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Are the Fed's inflation forecasts still superior to the private sector's?

  • Gamber, Edward N.
  • Smith, Julie K.

We examine the relative improvement in forecasting accuracy of the Federal Reserve (Greenbook forecasts) and private-sector forecasts (the Survey of Professional Forecasters and Blue Chip Economic Indicators)for inflation. Previous research by Romer and Romer [Romer, Christina, David, Romer, 2000. Federal reserve information and the behavior of interest rates. American Economic Review 90, 429-457], and Sims [Sims, Christopher, 2002. The role of models and probabilities in the monetary policy process. Brookings Papers on Economic Activity 2, 1-62] shows that the Fed is more accurate than the private sector at forecasting inflation. In a separate line of research, Atkeson and Ohanian [Andrew, Atkeson, Ohanian, Lee E., 2001. Are Phillips curves useful for forecasting inflation? Federal Reserve Bank of Minneapolis Quarterly Review 25, 2-11] and Stock and Watson [Stock, James, Watson, Mark, 2007. Why has U.S. inflation become harder to forecast? Journal of Money, Credit and Banking 39] document changes in the forecastability of inflation since the Great Moderation. These works suggest that the reduced inflation variability associated with the Great Moderation was mostly due to a decline in the variability of the predictable component inflation. We hypothesize that the decline in the variability of the predictable component of inflation has evened the playing field between the Fed and the private sector and therefore led to a narrowing, if not disappearance, of the Fed's relative forecasting advantage. We find that the Fed's forecast errors remain significantly smaller than the private sector's but the gap has narrowed considerable since the mid-1980s, especially after 1994.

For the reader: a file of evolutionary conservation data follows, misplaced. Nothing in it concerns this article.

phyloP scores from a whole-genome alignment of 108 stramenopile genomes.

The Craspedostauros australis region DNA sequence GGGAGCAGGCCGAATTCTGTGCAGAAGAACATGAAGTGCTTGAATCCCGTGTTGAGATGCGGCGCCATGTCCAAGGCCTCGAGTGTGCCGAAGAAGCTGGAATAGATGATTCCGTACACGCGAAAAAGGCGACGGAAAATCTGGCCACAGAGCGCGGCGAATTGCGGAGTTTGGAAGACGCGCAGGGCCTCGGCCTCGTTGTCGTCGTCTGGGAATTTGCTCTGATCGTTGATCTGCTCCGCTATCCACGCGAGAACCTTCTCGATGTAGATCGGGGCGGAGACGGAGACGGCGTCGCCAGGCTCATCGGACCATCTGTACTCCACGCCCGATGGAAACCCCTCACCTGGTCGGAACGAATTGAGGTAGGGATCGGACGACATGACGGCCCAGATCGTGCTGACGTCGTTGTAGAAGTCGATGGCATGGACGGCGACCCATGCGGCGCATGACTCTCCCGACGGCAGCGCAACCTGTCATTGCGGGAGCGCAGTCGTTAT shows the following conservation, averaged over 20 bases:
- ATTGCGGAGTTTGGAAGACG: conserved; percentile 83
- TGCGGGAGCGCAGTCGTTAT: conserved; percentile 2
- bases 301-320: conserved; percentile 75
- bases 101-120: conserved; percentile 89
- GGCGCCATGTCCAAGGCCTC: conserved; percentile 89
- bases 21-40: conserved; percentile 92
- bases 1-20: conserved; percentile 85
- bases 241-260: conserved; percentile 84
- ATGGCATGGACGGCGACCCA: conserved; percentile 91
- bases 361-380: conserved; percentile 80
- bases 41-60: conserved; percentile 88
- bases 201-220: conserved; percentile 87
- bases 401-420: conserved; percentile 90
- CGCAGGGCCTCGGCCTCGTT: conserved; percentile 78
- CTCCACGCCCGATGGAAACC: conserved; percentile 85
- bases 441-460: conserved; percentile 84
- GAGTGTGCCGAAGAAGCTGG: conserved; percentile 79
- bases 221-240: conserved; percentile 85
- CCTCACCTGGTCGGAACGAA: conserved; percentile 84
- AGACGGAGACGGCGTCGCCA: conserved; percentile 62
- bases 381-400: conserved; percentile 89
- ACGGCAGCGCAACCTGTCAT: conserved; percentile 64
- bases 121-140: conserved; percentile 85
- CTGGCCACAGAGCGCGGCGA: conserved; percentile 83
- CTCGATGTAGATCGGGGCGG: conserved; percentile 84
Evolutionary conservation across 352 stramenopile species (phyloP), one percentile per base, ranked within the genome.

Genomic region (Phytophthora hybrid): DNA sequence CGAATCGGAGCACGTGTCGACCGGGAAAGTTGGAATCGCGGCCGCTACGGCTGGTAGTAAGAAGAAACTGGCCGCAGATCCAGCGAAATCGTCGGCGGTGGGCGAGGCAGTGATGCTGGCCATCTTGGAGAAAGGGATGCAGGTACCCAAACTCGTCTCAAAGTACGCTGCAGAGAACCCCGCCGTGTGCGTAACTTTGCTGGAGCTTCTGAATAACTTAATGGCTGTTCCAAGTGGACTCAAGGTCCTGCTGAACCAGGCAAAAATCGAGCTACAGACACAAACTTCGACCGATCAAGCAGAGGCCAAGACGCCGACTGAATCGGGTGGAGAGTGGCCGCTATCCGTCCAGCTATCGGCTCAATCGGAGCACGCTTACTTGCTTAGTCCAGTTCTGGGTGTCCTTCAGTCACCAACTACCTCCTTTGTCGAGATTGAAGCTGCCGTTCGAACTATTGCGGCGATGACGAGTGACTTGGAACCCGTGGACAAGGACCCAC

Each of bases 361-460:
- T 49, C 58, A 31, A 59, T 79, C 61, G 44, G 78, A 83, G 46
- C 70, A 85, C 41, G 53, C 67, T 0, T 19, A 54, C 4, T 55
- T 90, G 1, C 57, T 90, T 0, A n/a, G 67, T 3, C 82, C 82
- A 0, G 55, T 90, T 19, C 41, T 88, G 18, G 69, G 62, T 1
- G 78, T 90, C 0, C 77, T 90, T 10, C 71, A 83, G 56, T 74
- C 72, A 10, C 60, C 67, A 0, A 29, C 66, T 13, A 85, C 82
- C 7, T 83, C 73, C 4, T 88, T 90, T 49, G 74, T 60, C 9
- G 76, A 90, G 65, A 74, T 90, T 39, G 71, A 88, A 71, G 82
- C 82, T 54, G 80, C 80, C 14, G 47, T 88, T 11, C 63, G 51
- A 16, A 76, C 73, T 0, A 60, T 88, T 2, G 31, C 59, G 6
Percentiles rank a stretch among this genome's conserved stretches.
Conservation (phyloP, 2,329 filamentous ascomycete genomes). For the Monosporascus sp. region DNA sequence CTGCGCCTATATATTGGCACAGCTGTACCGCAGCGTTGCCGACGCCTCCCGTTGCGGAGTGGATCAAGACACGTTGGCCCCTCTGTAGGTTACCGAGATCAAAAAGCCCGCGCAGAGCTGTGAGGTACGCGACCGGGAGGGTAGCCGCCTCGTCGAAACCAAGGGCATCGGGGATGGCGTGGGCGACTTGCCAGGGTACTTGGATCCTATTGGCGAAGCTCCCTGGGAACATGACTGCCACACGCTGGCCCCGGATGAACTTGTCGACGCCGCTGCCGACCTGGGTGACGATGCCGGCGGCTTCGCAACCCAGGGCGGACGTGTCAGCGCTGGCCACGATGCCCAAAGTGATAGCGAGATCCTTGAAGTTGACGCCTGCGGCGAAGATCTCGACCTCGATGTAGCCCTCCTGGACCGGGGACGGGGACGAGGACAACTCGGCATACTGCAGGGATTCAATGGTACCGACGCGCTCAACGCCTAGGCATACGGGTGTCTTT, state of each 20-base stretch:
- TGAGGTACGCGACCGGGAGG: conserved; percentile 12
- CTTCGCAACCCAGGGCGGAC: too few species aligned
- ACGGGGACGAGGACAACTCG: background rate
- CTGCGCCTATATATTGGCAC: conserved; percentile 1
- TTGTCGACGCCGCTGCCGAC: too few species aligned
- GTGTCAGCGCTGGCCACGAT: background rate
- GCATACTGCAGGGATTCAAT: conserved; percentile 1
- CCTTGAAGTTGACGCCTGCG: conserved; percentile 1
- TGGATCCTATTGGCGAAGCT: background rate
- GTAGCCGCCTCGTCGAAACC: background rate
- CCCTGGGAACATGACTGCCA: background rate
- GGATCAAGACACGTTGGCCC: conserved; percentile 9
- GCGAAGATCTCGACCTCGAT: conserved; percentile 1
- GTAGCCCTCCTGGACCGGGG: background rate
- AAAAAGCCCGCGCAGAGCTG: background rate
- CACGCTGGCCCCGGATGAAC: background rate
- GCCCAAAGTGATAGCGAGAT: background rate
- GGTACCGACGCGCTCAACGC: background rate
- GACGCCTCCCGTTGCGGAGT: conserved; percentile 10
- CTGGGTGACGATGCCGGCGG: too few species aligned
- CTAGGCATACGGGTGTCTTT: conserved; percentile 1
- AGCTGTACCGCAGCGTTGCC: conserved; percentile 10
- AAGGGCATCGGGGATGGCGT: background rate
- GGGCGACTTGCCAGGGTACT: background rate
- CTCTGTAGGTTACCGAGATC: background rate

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Article provided by Elsevier in its journal Journal of Macroeconomics.

Volume (Year): 31 (2009)
Issue (Month): 2 (June)
Pages: 240-251

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Handle: RePEc:eee:jmacro:v:31:y:2009:i:2:p:240-251
Contact details of provider: Web page: http://www.elsevier.com/locate/inca/622617

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  1. David H. Romer & Christina D. Romer, 2000. "Federal Reserve Information and the Behavior of Interest Rates," American Economic Review, American Economic Association, vol. 90(3), pages 429-457, June.
  2. Jon Faust & Jonathan H. Wright, 2007. "Comparing Greenbook and Reduced Form Forecasts using a Large Realtime Dataset," NBER Working Papers 13397, National Bureau of Economic Research, Inc.
  3. Kim, Chang-Jin & Nelson, Charles R & Piger, Jeremy, 2004. "The Less-Volatile U.S. Economy: A Bayesian Investigation of Timing, Breadth, and Potential Explanations," Journal of Business & Economic Statistics, American Statistical Association, vol. 22(1), pages 80-93, January.
  4. James H. Stock & Mark W. Watson, 2006. "Why Has U.S. Inflation Become Harder to Forecast?," NBER Working Papers 12324, National Bureau of Economic Research, Inc.
  5. James H. Stock & Mark W. Watson, 2002. "Has the Business Cycle Changed and Why?," NBER Working Papers 9127, National Bureau of Economic Research, Inc.